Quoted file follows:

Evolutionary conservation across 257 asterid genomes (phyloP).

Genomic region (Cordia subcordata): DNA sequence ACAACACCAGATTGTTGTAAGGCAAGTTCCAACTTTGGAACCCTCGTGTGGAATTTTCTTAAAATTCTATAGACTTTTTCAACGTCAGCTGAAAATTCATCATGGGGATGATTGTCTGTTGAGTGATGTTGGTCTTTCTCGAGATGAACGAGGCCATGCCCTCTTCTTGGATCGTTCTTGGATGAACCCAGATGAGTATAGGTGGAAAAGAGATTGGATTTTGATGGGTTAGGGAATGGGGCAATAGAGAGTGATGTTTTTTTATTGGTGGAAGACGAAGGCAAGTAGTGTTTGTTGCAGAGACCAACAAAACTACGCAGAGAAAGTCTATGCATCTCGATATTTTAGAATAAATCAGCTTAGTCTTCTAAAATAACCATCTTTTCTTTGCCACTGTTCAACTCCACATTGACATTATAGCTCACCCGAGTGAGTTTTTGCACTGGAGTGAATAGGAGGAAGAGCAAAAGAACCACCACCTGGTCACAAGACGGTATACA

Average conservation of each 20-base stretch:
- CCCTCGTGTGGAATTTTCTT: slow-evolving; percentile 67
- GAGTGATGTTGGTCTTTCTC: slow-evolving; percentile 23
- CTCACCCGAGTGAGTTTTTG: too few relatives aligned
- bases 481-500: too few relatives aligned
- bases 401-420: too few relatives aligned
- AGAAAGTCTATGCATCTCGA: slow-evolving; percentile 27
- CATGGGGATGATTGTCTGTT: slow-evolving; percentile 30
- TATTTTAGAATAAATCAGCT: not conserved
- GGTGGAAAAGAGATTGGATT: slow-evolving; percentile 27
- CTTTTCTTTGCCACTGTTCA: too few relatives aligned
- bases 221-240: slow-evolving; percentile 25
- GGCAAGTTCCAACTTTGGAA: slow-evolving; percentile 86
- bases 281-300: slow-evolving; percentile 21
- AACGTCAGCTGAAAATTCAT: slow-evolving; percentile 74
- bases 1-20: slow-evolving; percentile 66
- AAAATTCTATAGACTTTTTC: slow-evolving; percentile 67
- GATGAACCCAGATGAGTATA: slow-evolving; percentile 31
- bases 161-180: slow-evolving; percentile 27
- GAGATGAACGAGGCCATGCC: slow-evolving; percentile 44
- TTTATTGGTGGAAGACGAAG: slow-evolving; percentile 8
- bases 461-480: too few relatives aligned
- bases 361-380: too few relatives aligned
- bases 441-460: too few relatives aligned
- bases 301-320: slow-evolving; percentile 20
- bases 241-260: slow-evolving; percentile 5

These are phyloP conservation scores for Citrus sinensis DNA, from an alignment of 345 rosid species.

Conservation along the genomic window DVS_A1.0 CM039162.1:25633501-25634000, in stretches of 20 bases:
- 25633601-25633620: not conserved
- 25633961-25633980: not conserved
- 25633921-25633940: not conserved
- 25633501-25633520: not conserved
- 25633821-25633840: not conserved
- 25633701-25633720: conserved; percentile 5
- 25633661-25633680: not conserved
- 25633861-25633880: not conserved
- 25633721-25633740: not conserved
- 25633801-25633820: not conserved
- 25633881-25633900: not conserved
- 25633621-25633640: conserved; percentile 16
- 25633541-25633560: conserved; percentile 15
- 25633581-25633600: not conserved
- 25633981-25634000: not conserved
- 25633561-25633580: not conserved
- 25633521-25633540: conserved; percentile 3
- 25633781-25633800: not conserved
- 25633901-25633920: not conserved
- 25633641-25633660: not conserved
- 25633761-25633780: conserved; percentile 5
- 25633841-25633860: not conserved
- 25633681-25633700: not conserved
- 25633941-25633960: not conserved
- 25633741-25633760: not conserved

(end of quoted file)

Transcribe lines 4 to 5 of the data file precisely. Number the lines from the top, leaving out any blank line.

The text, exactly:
- CCCTCGTGTGGAATTTTCTT: slow-evolving; percentile 67
- GAGTGATGTTGGTCTTTCTC: slow-evolving; percentile 23